Subsequently, a first current vector control unit 47 computes an actual current vector i1 representing the d-axis current id1 and the q-axis current iq1 on the basis of the U-phase current iU1 and W-phase current iW1 of the first AC motor 13 as well as the rotor rotational position θ1 of the first AC motor 13 as described below. The U-phase current iU1 and the W-phase current iW1 are signals output by the current sensors 41 and 42 respectively, whereas the rotor rotational position 61 is a signal output by the rotor rotational position sensor 39. Then, the first current vector control unit 47 computes a d-axis command voltage Vd1* by execution of proportional-and-integral (P-I) control for reducing a difference Δid1 between a d-axis torque control current idt1* and an actual d-axis current id1, and computes a q-axis command voltage Vq1* by execution of P-I control for reducing a difference Δiq1 between a q-axis torque control current iqt1* and an actual q-axis current iq1. Finally, the first current vector control unit 47 converts the d-axis command voltage Vd1* and the q-axis command voltage Vq1* into the three-phase PWM command signals UU1, UV1 and UW1, outputting the three-phase PWM command signals UU1, UV1 and UW1 to the three-phase first inverter 27.
  • [0027]
    In execution of torque control on the second AC motor 14, on the other hand, the motor control unit 37 generates the three-phase voltage command signals UU2, UV2 and UW2 by the sinusoidal-waveform PWM control method on the basis of a torque command value T2* output by the main control unit 31, the U-phase current iU2 and W-phase current iW2 of the second AC motor 14 as well as the rotor rotational position θ2 of the second AC motor 14. The U-phase current iU2 and the W-phase current iW2 are signals output by the current sensors 43 and 44 respectively, whereas the rotor rotational position θ2 is a signal output by the rotor rotational position sensor 40.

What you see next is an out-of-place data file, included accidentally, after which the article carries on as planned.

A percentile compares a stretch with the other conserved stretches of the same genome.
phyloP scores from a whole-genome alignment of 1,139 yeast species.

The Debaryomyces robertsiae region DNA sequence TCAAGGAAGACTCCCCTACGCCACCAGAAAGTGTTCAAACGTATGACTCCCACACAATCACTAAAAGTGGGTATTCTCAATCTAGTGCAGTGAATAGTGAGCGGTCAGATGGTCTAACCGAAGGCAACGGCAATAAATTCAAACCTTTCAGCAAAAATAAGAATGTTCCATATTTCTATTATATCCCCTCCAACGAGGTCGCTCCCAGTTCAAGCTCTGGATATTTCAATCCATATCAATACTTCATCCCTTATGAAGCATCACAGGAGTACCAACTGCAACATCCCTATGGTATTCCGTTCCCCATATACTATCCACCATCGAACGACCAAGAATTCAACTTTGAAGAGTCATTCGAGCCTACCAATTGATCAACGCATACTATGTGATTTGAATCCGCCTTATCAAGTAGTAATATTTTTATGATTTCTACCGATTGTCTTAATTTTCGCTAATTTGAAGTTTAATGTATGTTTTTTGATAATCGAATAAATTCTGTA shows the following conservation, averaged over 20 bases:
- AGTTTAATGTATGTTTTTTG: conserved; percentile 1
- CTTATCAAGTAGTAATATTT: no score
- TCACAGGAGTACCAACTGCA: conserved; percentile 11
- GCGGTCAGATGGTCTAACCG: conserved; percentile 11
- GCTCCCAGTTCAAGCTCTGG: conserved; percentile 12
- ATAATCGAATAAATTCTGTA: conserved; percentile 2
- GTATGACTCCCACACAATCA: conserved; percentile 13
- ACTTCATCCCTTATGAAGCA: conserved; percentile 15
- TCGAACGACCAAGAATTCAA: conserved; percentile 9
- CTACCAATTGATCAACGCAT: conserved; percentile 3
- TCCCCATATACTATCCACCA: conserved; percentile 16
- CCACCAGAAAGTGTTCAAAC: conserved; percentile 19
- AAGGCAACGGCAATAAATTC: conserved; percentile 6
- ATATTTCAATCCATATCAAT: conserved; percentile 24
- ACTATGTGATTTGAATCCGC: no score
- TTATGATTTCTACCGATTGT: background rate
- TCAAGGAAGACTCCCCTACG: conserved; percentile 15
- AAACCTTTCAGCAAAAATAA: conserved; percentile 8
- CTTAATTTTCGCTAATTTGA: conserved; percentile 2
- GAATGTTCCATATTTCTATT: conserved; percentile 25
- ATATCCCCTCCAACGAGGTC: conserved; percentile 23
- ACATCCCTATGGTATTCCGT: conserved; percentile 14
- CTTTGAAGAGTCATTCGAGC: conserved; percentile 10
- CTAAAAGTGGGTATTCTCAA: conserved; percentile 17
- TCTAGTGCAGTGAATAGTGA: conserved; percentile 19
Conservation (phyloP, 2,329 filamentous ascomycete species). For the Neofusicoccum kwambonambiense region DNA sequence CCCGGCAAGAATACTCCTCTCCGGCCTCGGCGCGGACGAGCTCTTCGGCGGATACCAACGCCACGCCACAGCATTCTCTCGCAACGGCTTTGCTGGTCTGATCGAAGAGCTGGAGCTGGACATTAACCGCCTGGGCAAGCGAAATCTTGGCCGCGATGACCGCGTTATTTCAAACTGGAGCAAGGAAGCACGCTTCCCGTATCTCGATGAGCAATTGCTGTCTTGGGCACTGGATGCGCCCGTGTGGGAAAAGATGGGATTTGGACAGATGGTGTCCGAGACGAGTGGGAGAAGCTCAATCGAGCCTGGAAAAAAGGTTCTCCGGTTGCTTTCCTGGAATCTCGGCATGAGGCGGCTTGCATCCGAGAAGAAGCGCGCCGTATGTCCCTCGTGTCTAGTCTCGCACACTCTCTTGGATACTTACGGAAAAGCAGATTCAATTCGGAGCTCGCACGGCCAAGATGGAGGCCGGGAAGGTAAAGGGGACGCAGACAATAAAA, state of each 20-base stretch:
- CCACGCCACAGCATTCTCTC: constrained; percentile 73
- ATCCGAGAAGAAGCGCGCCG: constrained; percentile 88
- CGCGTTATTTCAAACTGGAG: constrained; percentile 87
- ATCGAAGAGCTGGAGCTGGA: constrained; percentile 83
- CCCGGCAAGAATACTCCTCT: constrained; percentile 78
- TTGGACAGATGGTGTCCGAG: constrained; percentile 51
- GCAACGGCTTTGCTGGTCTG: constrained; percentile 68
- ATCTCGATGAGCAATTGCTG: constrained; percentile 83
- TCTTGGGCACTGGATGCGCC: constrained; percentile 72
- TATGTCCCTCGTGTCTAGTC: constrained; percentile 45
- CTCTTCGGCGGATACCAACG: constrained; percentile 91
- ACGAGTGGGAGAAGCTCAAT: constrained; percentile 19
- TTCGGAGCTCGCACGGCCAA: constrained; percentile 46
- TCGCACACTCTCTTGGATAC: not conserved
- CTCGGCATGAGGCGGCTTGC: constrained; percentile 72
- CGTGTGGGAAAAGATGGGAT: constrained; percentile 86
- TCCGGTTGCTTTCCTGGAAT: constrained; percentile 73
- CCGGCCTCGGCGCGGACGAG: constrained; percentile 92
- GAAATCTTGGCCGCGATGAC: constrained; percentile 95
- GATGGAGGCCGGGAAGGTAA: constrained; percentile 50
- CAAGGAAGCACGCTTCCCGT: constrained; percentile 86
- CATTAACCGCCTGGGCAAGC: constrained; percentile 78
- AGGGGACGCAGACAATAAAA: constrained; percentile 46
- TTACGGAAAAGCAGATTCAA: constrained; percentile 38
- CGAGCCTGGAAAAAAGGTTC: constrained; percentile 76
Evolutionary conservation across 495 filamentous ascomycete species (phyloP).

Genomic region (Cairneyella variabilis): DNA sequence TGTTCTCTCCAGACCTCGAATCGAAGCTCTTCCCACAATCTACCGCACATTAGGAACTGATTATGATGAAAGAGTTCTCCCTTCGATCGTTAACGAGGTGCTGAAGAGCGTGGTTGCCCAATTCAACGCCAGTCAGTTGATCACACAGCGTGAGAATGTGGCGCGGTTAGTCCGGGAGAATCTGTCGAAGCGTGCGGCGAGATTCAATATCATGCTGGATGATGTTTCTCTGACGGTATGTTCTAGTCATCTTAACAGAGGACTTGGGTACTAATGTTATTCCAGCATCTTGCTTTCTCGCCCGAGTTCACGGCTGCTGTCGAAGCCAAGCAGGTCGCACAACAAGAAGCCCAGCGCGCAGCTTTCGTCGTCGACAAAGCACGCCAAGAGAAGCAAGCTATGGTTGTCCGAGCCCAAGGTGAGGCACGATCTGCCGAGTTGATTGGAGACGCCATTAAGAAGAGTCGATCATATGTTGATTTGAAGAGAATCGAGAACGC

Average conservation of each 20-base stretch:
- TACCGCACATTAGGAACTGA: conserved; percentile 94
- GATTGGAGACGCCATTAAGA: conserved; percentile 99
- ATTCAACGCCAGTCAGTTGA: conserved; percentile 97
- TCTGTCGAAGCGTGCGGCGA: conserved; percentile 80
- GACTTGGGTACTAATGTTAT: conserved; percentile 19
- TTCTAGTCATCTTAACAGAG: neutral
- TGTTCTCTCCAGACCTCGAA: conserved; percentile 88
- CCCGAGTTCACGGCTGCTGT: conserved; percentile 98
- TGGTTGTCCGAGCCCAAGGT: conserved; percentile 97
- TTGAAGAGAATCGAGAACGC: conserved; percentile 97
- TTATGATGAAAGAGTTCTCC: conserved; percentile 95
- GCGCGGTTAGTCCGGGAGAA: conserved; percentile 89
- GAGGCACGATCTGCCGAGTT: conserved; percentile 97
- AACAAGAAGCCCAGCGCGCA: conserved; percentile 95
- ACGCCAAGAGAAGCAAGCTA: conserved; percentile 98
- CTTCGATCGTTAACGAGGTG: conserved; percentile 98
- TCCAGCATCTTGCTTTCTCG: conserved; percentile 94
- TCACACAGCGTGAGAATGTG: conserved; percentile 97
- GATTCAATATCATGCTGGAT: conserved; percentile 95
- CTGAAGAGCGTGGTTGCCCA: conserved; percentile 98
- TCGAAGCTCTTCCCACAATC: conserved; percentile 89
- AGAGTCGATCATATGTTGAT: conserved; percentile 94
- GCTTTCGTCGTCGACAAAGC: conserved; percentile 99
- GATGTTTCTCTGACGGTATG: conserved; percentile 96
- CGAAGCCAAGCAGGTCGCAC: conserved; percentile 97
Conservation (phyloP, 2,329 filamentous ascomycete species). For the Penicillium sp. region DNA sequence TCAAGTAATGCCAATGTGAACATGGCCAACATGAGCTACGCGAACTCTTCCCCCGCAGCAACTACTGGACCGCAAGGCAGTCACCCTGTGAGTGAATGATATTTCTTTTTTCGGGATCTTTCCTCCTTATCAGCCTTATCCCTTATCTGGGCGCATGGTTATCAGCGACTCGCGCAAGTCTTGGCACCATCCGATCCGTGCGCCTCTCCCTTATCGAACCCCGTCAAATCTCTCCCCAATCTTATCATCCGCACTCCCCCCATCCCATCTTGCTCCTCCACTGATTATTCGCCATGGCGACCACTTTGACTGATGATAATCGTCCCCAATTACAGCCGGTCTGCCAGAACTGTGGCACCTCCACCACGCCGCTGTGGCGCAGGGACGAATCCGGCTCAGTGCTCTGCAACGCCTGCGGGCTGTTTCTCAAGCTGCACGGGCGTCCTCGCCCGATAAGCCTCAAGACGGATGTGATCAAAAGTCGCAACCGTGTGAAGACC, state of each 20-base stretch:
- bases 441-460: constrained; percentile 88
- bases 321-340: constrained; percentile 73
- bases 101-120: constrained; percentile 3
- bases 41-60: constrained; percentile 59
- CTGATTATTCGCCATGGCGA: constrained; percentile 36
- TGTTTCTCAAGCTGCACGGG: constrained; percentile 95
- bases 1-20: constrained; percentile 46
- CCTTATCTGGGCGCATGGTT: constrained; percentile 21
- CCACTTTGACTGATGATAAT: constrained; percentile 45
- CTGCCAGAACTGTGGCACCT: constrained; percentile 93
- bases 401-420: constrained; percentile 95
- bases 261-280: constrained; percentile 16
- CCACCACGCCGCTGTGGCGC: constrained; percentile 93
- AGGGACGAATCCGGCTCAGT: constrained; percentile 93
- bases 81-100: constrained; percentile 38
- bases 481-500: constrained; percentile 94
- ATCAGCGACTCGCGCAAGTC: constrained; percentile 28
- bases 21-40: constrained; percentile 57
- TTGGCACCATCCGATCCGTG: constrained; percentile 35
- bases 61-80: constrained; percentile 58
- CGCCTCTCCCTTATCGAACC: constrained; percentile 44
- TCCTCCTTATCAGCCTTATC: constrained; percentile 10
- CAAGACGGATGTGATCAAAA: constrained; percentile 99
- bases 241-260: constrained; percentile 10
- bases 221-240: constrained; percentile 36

• [0028]
    At this time, control of stabilizing the system voltage is executed in order to suppress variations in the system voltage while sustaining the torque generated by the second AC motor 14 at a constant value (that is, torque command value T2*) by adjusting an input power of the second AC motor 14 through adjustment of a current vector so as to change only the input power (or reactive power) different from the power required for generation of the torque of the second AC motor 14.
  • [0029]
    Specifically, first of all, the signal output by the rotor rotational position sensor 40 as a signal representing the rotor rotational position θ2 of the second AC motor 14 is supplied to a second rotation speed computation unit 48 for computing a second rotation speed N2 of the second AC motor 14. Then, in order to apply current feedback control to each of the d-axis current id2 and the q-axis current iq2 independently of each other in the d-q coordinate system set as a rotational coordinate system of the rotor of the second AC motor 14, a second torque control current computation unit 49 computes a torque control current vector it2* representing a d-axis torque control current idt2* and a q-axis torque control current iqt2* by using typically map data or a mathematical equation as a vector according to the torque command value T2* and rotation speed N2 of the second AC motor 14.
  • [0030]